I believe that "poorly characterized constellation of symptoms" (in the opening line) translates into plain English as "Morgellons isn't a recognized disease, with proper diagnostic criteria; it's just whatever any person claims it is".
Also, the study's report is a bit of an exercise in explaining that these people have something else (i.e., not some mysterious skin condition that can be diagnosed via a text description in an internet forum by anyone who has read a few advocacy websites, but not by trained dermatologists with access to laboratory equipment and the ability to look at the skin in person). It reports that more than half have dementia or related conditions, half are drug users (according to hair analysis), half have photoaging damage to their skin (according to skin biopsy), and most of them have signs of flea/mosquito/lice bites or chronic scratching. Something like dementia plus scratching could pretty easily explain why someone might go to the doctor to ask why this bit of lint is growing out of a scratch, instead of picking the lint off and deciding whether I ought to put a bandage on it.
I believe that the last sentence, "No common underlying medical condition or infectious source was identified, similar to more commonly recognized conditions such as delusional infestation", means "Yup, it's probably delusional infestation for most of these people" (and maybe worried well[27] for some).

WhatamIdoing (talk) 19:46, 26 September 2016 (UTC)

I'm more than a little concerned about your simplification of this scientific study, which is actually completely inaccurate. You say "It reports that more than half have dementia or related conditions"
When the study DOES NOT use the word "dementia"!!!
"On cognitive testing, 59% (23/39) case-patients demonstrated impairment in at least one domain; attention (18%) and memory (16%) were the most common areas of impairment."
You say "half are drug users (according to hair analysis)", yes and that includes all drugs, not recreational drugs, but pharmaceutical difference. BIG DIFFERENCE!
It is not wikipedias job to interpret primary sources in a subjective way, which is what you are doing here.
Probrooks (talk) 23:01, 26 September 2016 (UTC)
User:Probooks yes that is the CDC study; while it is primary but would be OK to use since it comes from CDC ... even though it is primary and so must be used carefully. I would for example quote this from it: "The fibers and materials collected from case-patients' skin were largely consistent with skin fragments or materials such as cotton and were either entrapped in purulent crust or scabs, suggesting the materials were from environmental sources (e.g., clothing) or possibly artifacts introduced at the time of specimen collection and processing....We also did not find a pattern of clinical or epidemiologic abnormality that suggested any specific infectious etiology and, where data were available, the prevalence of specific parasitic infections in our population was no higher than that found in larger population-based studies." The study found no basis whatsoever for the claim that there is actually some kind of infestation. Jytdog (talk) 20:07, 26 September 2016 (UTC)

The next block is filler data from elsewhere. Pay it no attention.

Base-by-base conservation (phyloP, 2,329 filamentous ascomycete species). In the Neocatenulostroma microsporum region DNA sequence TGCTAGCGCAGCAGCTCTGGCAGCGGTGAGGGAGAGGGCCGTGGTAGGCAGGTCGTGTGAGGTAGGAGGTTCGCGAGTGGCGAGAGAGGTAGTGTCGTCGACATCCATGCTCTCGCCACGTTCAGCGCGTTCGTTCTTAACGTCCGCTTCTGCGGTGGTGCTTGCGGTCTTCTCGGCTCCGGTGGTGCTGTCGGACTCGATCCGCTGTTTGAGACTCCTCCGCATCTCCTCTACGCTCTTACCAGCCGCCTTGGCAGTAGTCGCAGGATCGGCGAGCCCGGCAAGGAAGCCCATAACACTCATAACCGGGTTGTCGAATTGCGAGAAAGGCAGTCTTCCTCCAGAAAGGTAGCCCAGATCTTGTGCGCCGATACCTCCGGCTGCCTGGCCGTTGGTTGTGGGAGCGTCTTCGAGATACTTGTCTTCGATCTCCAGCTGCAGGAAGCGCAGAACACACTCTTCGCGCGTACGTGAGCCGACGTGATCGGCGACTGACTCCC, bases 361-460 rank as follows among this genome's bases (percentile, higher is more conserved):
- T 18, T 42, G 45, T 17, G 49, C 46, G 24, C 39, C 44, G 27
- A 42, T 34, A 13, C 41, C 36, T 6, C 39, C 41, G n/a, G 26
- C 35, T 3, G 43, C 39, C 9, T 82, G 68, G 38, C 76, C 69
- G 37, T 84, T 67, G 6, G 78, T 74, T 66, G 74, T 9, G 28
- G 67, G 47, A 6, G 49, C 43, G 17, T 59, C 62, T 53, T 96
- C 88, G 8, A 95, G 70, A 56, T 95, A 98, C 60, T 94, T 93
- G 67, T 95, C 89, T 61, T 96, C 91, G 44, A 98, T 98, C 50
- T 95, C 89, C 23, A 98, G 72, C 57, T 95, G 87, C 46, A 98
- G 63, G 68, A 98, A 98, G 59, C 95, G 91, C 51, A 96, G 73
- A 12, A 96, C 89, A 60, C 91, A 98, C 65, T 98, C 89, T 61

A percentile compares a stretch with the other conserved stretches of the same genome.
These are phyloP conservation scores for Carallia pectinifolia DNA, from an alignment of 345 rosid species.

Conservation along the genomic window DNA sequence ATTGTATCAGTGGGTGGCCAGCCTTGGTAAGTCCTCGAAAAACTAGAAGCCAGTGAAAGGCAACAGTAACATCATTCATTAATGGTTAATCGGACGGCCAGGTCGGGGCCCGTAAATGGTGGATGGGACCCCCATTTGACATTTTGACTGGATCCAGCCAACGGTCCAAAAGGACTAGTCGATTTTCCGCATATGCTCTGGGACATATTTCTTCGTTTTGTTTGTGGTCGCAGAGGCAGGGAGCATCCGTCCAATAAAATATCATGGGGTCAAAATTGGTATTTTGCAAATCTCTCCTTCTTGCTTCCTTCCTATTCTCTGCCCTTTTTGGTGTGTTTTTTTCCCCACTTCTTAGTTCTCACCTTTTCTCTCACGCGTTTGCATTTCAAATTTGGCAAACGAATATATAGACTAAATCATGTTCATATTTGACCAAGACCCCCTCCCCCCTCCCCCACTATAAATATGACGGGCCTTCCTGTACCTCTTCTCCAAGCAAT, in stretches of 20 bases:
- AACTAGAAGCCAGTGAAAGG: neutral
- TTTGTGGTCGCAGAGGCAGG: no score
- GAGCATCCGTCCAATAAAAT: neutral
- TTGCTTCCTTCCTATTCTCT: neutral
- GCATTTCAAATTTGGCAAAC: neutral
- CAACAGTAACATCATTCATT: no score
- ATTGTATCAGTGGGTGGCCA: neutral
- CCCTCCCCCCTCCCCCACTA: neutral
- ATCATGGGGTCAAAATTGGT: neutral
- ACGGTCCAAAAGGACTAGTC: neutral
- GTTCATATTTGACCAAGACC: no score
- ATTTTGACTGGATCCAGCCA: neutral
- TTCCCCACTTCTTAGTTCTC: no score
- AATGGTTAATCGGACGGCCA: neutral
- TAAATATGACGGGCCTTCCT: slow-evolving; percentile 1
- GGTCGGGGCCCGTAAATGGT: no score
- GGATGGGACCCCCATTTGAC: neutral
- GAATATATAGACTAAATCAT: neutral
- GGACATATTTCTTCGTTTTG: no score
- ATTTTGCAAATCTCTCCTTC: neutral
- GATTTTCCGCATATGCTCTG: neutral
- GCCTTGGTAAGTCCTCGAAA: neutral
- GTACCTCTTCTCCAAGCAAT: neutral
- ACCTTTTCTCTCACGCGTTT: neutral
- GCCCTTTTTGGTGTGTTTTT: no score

Absolutely, and that is not a surprise, given that it exists solely because one woman refused to accept the medical diagnosis for her child's symptoms and set out instead to come up with something that was less hurtful to her feels. As with "chronic Lyme", it's a fake diagnosis that allows quacks to prey on the vulnerable, and also allows people to feel they control and ownership when medicine really has nothing for them (or at least nothing they will accept). I don't think we can say that it's always DP though. The evidence doesn't say that, it says that Morgellons is not a distinct condition, and it definitely says that some of the self-diagnosed Morgellons patients have DP, but it's entirely possible, given the grab bag of symptoms, that almost anybody could decide tyhey have Morgellons, especially if they don't like the idea of what they actually do have. Guy (Help!) 22:52, 26 September 2016 (UTC)
  • I am looking forward to hearing from experienced WP:MED editors who have actually looked at what we present as biomedical information in the Morgellons article and how it is sourced. WAID as you well know "Mainstream public opinion" is not biomedical information and my comments here are focused on biomedical information about Morgellons found in MEDRS sources. Again, if we are to have the typical MEDMOS sections, they 'will exactly replicate the Delusional parasitosis article and that makes no sense. It's just a WP:DUPLICATE; i do not think we can have the Morgellons article without discussing biomedical information, so.... the article should not exist separately. Jytdog (talk) 20:07, 26 September 2016 (UTC)